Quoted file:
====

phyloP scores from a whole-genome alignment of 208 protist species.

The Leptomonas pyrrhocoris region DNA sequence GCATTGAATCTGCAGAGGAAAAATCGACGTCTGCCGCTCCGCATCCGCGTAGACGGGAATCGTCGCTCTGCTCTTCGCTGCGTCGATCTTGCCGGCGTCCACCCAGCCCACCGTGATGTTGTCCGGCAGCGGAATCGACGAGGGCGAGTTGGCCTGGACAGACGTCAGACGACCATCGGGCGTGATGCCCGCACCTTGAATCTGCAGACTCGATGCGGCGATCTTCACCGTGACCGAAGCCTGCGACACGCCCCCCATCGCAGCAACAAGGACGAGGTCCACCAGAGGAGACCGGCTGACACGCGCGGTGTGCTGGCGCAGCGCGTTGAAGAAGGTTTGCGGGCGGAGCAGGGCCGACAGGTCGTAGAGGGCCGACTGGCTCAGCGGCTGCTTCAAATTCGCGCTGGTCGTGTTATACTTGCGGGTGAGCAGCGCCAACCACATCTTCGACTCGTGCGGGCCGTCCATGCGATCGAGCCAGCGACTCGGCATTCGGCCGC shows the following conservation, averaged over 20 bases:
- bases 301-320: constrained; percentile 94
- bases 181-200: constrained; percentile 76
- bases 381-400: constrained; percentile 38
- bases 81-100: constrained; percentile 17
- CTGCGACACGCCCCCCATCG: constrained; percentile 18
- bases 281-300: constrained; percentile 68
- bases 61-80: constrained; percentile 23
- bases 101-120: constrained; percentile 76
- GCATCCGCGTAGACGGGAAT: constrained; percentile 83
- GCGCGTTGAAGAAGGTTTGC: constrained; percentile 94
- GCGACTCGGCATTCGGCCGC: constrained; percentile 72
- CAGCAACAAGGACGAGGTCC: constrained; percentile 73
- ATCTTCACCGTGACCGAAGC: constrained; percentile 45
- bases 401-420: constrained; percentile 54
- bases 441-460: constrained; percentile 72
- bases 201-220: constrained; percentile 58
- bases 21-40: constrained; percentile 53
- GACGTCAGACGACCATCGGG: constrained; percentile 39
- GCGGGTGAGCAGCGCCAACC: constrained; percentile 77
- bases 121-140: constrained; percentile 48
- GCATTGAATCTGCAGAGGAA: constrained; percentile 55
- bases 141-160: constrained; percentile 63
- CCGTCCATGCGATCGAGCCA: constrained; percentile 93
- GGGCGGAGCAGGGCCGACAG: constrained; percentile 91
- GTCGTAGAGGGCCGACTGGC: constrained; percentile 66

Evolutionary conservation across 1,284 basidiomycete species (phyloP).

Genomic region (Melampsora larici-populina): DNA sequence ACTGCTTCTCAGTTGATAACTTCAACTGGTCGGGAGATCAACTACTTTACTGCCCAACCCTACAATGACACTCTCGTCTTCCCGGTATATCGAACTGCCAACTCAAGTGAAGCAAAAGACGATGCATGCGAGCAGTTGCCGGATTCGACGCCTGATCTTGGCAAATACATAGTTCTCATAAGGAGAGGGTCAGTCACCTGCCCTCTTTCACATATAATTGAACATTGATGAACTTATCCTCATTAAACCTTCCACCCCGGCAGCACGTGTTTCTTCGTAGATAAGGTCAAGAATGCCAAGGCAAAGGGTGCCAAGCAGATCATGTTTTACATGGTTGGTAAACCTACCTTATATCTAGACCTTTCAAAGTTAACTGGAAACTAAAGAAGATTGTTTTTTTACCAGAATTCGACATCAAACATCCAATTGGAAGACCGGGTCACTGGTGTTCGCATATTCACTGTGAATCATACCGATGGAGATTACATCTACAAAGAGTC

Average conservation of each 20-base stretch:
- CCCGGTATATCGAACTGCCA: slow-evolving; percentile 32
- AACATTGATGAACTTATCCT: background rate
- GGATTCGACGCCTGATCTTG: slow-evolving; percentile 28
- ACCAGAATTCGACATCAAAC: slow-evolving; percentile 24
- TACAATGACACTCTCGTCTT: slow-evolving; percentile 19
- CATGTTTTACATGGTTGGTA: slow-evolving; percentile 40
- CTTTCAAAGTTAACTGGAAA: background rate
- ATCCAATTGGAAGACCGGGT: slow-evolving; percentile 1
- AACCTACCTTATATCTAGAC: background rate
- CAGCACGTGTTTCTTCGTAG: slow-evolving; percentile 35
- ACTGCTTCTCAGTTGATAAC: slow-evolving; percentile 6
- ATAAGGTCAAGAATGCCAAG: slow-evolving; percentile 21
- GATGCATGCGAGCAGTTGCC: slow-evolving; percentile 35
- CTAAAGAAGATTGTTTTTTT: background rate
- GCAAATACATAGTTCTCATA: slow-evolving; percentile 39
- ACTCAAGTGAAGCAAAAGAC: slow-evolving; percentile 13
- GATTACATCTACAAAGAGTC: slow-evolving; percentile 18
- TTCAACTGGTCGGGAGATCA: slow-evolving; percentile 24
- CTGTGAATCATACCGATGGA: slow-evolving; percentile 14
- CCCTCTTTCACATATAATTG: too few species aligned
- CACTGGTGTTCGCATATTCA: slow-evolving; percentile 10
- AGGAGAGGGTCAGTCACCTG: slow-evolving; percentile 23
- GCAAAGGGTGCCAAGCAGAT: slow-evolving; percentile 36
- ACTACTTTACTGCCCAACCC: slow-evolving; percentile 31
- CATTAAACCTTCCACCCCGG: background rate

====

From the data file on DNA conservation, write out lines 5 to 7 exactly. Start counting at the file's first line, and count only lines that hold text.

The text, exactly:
- bases 381-400: constrained; percentile 38
- bases 81-100: constrained; percentile 17
- CTGCGACACGCCCCCCATCG: constrained; percentile 18